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 “Were they targeted because I'm a photojournalist?” /></p>
<p> Mahmud Hams Agence France-Presse Palestinian photojournalist Mohammed Alaloul held the shrouded body of one of his children killed in a strike on the Al-Maghazi refugee camp in Deir Balah, in the central Gaza Strip on November 5. </p>
<p>“What did my children do to deserve this? » At 10:30 p.m. on the night of November 4, the home of photojournalist Mohammed Alaloul in the Maghazi refugee camp in central Gaza was destroyed by a strike that killed 17 of his relatives, including four of his children, ages 4 to 13. “No matter how much I talk, no words can describe the pain inside me,” he whispers in a video interview with <i>Le Devoir</i>, bursting into tears. Why were they targeted? Is it because I’m a photojournalist? »</p>
<p>In addition to his children Ahmad, 13, Rahaf, 11, Kenan, 6, and Qays, 4, Mohammed lost in this tragedy three of his brothers, his sister, three nephews as well as friends and neighbors who found at his home. His wife and youngest son, Adam, who celebrated his first birthday two days after the tragedy, survived.</p>
<p>Since the early hours of the Israeli response to the Hamas attacks, Mohammed, who is a photographer and cameraman, has been on the ground documenting what is unfolding in Gaza. His images are broadcast by the Turkish news agency Anadolu, for which he works, and disseminated on his Instagram account, while no foreign journalist manages to enter the Palestinian enclave.</p>
<p>“A rocket lands on my house and blows it up. Is it because I am documenting Israeli aggression? raises the 37-year-old man, a few days after the tragedy. I am only photographing the reality taking place in Gaza. I'm not making photos, I'm just documenting what's really happening, what they're doing. »</p>
<h2 class=“They were killed while I was away from them”

Mohammed Alaloul was working in southern Gaza when the house in which he grew up was pulverized. “During wars, as photojournalists, we only go home every 10 or 15 days,” he explains. The day before the tragedy, he was at home.

“The last person I saw was my son Kenan. He would always say to me, “Dad, tell them to let you go from work, please stay home with us, we miss you.” » Since Mohammed was injured by a rocket shrapnel in 2021, his children were constantly worried about him. When he came home, he was greeted with tears of joy and hugs. “My children would spend half an hour clinging to me. […] They were afraid that I would die, but it was me who lost them. They were killed while I was away from them. »

The last person I saw was my son Kenan. He used to tell me all the time: “Dad, tell them to let you go from work, please stay home with us, we miss you.”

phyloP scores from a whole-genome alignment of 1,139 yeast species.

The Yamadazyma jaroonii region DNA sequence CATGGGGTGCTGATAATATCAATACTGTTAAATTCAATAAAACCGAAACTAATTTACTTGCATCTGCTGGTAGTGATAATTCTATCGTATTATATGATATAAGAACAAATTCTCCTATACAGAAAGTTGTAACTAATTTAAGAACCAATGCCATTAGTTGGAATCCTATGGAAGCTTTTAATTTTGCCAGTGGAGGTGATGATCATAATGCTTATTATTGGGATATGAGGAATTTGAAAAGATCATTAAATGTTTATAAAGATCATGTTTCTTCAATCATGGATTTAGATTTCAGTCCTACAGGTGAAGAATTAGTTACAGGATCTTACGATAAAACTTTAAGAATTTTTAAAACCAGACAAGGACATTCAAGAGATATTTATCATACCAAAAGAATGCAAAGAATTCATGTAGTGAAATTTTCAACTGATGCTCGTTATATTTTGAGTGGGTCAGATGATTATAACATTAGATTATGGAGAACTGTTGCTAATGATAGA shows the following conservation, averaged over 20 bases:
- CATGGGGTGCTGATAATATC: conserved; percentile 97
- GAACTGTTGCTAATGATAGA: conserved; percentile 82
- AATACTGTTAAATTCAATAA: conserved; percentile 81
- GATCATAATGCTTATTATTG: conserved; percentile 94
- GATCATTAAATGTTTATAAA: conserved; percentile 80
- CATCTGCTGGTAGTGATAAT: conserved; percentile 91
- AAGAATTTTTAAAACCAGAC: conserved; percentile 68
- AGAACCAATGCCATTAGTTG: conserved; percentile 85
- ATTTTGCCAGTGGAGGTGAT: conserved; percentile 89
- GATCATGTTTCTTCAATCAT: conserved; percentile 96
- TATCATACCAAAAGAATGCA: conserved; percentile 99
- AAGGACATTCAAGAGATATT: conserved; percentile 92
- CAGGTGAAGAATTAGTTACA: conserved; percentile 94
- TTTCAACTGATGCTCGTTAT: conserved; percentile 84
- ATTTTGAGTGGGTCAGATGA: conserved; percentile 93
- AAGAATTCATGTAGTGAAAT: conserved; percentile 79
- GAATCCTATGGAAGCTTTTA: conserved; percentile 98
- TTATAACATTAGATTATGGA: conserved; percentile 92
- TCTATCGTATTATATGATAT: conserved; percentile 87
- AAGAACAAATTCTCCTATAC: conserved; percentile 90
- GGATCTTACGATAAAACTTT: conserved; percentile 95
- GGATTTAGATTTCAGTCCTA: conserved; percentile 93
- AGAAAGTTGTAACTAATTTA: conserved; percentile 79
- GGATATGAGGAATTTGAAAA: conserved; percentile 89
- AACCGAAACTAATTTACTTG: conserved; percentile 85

— Mohammed Alaloul < /strong>

Ahmad, 13, wanted to become a doctor, his father said. “He was everything to me, my friend, my son, my brother, everything. » Rahaf, 11, was her only daughter. “You know how sweet girls are. I was spoiling her. She wanted to become a teacher. I bought him school supplies, a writing board, erasers, chalk. » Six-year-old Kenan wanted to follow in his father's footsteps and become a photographer. “He was a soccer player. His brother Ahmad, who was seven years older, couldn’t get the ball away from him. He was so energetic and so handsome,” Mohammed said through tears. As for Qays, 4, “he raised himself, I took him to the park and he came home alone, he was an angel.”

Due to the explosion, the woman of Mohammed was burned all over her body and received shrapnel in her hands and feet. “She doesn’t sleep at night anymore,” her husband said. 1-year-old Adam is in shock. “He refuses to be held in his mother’s arms. The only person who can comfort him is me. » For a week, their nights have been filled with tears. “We are unable to dry our tears. »

Leaving after losing everything


Despite the tragedy that struck his family, Mohammed plans to return to the field to document the tragedies playing out in Gaza. “It’s my duty to show what’s happening. And I don't want to give Israel the satisfaction of thinking that it has succeeded in getting journalists to stop working. » But today the man has only one idea in mind: to leave Gaza.

After the destruction of his house, Mohammed found refuge with his in-laws in Rafah, in the south from Gaza. “There is no water, no bread, no food, no health services. My wife cannot get treatment. » And the danger is constant, even in the south of the enclave. “I don’t want to lose the only son I have left. »

The photojournalist hopes to obtain asylum, in Canada or the United States. “There is nothing to keep me in Gaza anymore. I don't want to stay here, he implores. I lost everything. »

With Maye Ostowani, performer

Teilor Stone

By Teilor Stone

Teilor Stone has been a reporter on the news desk since 2013. Before that she wrote about young adolescence and family dynamics for Styles and was the legal affairs correspondent for the Metro desk. Before joining Thesaxon , Teilor Stone worked as a staff writer at the Village Voice and a freelancer for Newsday, The Wall Street Journal, GQ and Mirabella. To get in touch, contact me through my teilor@nizhtimes.com 1-800-268-7116